Friday, 25 September 2015

Space Oddities | Film Review | The Cabinet of Dr. Caligari

Fig 1. The Movie Poster for " The Cabinet of Dr. Caligari"

Upon viewing Robert Wiene's "The Cabinet of Dr. Caligari" (1920) it is quite clear to see that it has been the foundations that many successful horrors have built from, with excellent use of imagery, scenery and character design that elegantly forces it's audience to stay glued, it's hard not to see why. As Peter Bradshaw mentions
warped in all senses, fascinating and bizarre: this is the 1920 silent movie by Robert Wiene – now re-released in cinemas – that lay down a template for today's scary movies, noirs and psychological thrillers. (Peter Bradshaw-2014) 
Some examples that spring to mind that would certainly be inspired from "The Cabinet of Dr. Caligari" is "Edward Scissorhands" (1990) and "Shutter Island" (2010)

Robert Wiene's "The Cabinet of Dr. Caligari" is a very bizarre and dark film that is set within the small dainty town that goes by the name of Holstenwall. At first we experience the prologue section of the film where we see a young man called Francis discussing with a colleague about spirits being everywhere. The garden in which these two sit is a glimpse at what reality is like as the scenery has more of a natural and normal feel to it. This is soon disrupted as we the find ourselves inside a disfigured and obscure landscape. "The actors inhabit a jagged landscape of sharp angles and tilted walls and windows, staircases climbing crazy diagonals, trees with spiky leaves, grass that looks like knives." (Roger Ebert - 2009) This quotes back up the fact that this place we are transported too is clearly not of this world and it gives unique sense that it's like we as an audience have entered the realm of a darkened mind.  Wiene cleverly conveys the fact that we are somewhat lost within Francis' mind and that there could be anything lurking within the shadows waiting to pounce by confining the scenery to give a claustrophobic feeling.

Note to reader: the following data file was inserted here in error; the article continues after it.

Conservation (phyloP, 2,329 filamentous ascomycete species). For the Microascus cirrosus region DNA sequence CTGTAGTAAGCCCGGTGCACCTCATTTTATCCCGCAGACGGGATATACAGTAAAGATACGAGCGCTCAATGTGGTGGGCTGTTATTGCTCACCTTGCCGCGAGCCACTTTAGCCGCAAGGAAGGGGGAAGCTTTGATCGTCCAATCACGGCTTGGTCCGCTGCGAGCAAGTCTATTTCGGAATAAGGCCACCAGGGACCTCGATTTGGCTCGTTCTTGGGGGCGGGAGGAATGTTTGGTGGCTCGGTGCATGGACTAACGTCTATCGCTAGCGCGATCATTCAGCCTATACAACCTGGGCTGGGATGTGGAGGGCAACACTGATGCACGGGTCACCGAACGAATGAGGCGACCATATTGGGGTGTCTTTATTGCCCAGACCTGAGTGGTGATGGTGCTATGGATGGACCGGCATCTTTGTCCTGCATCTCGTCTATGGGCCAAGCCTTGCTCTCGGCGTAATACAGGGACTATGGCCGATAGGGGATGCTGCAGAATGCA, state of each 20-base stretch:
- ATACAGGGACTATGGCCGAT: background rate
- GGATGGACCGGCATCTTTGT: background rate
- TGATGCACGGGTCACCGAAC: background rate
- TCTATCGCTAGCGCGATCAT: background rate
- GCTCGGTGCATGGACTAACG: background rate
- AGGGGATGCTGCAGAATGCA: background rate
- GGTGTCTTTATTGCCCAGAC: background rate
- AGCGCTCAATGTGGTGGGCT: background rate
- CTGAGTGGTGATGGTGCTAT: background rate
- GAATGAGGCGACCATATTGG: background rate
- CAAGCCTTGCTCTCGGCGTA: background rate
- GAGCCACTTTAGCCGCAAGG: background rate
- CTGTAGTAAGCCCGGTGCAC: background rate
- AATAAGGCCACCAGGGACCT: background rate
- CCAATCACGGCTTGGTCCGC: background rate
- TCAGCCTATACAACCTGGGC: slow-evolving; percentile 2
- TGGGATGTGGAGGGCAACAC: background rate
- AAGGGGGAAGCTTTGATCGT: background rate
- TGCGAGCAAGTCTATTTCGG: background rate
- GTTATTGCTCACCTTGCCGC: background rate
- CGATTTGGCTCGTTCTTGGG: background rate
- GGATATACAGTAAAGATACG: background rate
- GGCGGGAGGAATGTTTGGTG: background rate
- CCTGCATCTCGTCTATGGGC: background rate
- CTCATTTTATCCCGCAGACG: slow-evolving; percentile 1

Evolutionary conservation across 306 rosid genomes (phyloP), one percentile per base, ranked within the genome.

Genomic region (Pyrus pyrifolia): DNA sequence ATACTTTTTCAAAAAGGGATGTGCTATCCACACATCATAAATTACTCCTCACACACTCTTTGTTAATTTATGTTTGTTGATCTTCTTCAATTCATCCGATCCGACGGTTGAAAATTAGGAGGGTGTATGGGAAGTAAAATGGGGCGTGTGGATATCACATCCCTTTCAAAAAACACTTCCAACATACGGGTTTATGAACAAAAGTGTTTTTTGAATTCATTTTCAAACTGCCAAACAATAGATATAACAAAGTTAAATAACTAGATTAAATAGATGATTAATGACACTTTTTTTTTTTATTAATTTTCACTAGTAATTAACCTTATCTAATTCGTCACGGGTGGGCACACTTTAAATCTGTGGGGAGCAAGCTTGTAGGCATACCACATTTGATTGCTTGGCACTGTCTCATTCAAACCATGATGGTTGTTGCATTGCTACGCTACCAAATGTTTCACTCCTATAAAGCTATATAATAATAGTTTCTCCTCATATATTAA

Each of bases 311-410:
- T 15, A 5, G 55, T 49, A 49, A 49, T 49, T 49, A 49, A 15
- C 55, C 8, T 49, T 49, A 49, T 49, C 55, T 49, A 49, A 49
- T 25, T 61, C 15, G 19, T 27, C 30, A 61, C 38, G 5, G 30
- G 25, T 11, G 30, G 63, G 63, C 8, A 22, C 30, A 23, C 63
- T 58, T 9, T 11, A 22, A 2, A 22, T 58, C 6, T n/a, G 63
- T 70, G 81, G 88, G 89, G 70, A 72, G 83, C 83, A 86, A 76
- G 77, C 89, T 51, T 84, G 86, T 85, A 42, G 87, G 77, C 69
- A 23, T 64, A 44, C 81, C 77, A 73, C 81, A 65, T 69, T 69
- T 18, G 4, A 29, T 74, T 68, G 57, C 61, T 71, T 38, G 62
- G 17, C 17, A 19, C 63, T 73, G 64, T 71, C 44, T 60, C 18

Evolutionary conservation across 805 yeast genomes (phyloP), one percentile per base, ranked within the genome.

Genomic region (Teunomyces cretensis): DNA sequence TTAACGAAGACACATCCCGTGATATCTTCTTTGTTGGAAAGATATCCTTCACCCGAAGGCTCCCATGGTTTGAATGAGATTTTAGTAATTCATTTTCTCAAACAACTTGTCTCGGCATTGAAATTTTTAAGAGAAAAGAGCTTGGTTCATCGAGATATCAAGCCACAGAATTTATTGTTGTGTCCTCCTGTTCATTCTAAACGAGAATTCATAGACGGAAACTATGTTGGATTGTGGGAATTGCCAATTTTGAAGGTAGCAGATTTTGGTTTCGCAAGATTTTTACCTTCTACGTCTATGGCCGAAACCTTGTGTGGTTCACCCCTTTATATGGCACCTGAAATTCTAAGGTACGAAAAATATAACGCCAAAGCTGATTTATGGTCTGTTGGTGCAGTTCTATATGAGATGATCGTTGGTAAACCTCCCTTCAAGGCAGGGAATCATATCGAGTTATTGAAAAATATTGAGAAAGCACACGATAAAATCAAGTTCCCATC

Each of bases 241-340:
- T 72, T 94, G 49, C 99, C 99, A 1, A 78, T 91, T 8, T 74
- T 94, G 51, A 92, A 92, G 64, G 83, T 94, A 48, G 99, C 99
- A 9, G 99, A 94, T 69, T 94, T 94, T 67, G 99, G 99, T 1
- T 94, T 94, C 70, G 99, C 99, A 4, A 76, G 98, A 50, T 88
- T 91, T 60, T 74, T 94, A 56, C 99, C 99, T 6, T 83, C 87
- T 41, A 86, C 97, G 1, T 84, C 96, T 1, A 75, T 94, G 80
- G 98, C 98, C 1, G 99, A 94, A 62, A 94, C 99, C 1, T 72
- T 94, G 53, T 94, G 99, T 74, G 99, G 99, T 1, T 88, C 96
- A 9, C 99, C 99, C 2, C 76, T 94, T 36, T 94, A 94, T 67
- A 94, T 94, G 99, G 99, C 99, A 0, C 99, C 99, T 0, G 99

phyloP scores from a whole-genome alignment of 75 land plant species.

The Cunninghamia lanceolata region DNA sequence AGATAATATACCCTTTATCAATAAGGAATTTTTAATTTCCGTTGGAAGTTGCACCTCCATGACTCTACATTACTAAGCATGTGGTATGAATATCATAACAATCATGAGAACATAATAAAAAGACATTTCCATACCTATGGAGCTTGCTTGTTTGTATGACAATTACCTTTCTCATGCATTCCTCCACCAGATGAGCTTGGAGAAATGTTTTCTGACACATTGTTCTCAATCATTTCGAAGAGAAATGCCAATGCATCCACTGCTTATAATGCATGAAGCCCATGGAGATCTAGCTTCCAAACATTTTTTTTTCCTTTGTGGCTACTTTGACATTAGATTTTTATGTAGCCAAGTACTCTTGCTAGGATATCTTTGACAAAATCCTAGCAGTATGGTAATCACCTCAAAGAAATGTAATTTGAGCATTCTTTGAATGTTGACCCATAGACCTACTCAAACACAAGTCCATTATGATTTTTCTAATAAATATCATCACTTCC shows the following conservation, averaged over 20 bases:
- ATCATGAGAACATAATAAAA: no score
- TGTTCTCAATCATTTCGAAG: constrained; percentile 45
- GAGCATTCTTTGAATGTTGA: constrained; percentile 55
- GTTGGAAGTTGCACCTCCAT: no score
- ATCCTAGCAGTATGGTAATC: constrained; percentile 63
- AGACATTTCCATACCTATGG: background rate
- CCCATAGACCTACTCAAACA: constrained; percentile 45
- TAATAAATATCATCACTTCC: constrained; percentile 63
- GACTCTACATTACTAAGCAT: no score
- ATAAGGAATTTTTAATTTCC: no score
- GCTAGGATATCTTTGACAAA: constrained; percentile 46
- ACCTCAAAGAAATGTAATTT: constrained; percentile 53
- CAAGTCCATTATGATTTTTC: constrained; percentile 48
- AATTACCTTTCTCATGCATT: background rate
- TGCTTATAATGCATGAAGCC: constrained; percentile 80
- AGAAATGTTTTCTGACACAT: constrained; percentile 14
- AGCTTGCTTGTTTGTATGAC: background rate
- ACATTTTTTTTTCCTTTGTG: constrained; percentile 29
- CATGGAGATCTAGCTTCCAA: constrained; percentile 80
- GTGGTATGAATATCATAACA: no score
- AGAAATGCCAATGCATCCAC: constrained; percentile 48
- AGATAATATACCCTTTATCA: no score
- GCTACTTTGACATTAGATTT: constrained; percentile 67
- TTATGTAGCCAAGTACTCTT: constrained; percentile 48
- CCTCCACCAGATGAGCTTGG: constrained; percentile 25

The characters in Dr Caligari do not speak within the movie but rather creatively express their emotions and actions with almost comical stature that still describe the mood and feelings of each scene. But it's mostly the costumes and make-up that truly set the atmosphere. Cesare is certainly the character that has the most mystery and confusion surrounding him, with his darkened eyes, black clothing and lack of words spoken from him which can be seen in fig 2, it definitely gives the impression that he is up to something but we as an audience are left somewhat in the darkness as what that could be. 

Fig 2. Image of Cesare carrying an unconscious Jane 

Once the events of Dr Caligari are rolled out we soon discover that the whole story had been concocted within Francis' mind whilst he was entrapped within the walls of a mental asylum. Some can discuss that maybe all along Francis was in fact the murderer and that Cesare was instead an image of a darkened doppelganger of Francis who re-conveys his previous actions that may have happened before he went to the mental asylum and before he met with his colleague in the garden. This could better explain the murder of Alan, this is because Francis could have murdered him in an attempt to take Jane for himself. 

Overall it can be said that "The Cabinet of Dr. Caligari" is one of the best horror films to come out of that age in time, especially as it shows a large amount of German expressionism and darkness throughout Germany due to the events of World War I 


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